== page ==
The ACN chieftain unveiled the policy direction of merging APC at a London conference.
From the United Kingdom, the leader of the Action Congress of Nigeria, ACN, and a former governor of Lagos State, Bola Tinubu, called for a glorious revolution in Nigeria, which will convert the country’s democracy into a full-fledged one; as well as the implementation of policies that will turn the political economy away from its retrogressive, elitist bearings.
Mr. Tinubu, who is a major promoter of the proposed merger of opposition parties into All Progressives Congress, APC, criticized the administration of President Goodluck Jonathan, saying it has failed to address the vital needs of Nigerians.
The former governor spoke while delivering a speech at the Grand Committee Room, Westminister Hall, Houses of Parliament, on Monday.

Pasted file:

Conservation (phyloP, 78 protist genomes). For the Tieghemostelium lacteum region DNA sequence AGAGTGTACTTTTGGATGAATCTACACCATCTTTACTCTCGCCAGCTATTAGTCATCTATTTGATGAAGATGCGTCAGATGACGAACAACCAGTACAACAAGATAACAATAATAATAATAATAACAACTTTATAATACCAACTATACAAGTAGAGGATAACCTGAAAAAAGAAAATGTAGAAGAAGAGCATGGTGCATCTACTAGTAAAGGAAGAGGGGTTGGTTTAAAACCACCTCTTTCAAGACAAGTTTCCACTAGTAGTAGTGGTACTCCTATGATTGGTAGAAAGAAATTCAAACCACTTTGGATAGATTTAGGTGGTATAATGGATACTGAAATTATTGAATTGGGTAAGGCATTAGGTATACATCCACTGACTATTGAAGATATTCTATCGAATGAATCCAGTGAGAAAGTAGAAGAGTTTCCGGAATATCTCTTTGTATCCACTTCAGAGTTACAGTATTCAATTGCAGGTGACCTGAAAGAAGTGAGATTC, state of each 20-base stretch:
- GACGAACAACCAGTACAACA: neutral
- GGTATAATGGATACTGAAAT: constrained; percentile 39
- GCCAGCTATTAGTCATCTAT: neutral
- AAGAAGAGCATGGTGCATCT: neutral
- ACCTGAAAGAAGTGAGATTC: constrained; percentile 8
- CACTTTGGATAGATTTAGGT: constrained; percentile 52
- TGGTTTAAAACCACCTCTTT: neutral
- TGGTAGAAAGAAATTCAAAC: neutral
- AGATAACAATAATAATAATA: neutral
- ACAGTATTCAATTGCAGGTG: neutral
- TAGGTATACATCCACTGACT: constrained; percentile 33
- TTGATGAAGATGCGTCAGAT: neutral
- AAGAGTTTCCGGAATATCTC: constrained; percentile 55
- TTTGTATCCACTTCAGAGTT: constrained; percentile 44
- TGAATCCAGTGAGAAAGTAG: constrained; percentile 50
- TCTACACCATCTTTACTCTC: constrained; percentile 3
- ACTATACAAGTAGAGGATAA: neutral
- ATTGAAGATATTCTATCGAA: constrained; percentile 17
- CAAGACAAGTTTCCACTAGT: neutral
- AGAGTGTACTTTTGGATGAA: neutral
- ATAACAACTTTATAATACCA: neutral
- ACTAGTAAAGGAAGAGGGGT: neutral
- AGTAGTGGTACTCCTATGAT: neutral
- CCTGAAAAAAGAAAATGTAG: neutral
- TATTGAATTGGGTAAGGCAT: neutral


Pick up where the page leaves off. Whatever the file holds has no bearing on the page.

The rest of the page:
The event was convened by the British African Diaspora Conference and hosted by Lammy and Iban Lewis, both members of the British Parliament.
“Here I advocate a new thinking and a new direction. Nigeria needs its equivalent of the Glorious Revolution. I use this term knowing critics will complain I advocate overthrow. I do no such thing,” Mr. Tinubu said.
“I do not support the Jonathan government but I oppose anyone seeking its premature, illegal end. Let this government end at the appointed time. But let it end through the ballot box. Then I shall say good riddance.
“The Glorious Nigerian Revolution of which I speak has nothing to do with force of arms. The Revolution of which I speak has two major parts.
“First, is the peaceful conversion of our quasi-democracy into a full-fledged one. Second, is the implementation of policies turning the political economy away from its retrogressive, elitist bearings.
“We seek policies pointing in a progressive direction affording the average person a chance at a dignified life. This will be through the provision of gainful employment, quality education and essential social services for those who need the helping hand of government to survive. I see no shame in believing progressive government can improve the political economy and the lives of the people.